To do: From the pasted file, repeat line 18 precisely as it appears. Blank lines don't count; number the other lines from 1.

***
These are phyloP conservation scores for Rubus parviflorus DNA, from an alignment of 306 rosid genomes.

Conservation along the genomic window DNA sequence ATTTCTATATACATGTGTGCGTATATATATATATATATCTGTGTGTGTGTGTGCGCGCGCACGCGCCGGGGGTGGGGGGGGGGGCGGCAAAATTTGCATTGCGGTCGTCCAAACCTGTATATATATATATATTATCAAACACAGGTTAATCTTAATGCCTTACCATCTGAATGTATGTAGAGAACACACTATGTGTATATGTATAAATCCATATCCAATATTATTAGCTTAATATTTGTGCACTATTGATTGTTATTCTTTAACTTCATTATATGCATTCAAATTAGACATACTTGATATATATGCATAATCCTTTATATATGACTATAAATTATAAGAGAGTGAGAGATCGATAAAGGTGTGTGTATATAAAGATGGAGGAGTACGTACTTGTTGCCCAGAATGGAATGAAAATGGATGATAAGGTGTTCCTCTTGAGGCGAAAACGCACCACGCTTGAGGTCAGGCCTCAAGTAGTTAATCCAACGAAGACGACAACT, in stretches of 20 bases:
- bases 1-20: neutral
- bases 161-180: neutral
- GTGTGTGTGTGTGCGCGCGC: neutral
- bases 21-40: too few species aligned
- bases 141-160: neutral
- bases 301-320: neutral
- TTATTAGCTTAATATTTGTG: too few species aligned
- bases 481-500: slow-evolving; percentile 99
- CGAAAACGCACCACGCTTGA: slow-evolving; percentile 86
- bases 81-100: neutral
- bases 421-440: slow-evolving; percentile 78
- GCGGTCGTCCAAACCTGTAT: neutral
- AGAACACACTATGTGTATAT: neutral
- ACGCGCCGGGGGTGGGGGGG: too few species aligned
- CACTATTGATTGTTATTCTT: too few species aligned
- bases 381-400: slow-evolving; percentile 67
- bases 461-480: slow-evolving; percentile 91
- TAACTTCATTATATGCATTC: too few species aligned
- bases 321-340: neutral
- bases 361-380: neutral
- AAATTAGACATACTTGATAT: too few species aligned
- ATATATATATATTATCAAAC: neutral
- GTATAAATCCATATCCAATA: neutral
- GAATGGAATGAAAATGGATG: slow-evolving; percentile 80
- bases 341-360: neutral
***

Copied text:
- bases 381-400: slow-evolving; percentile 67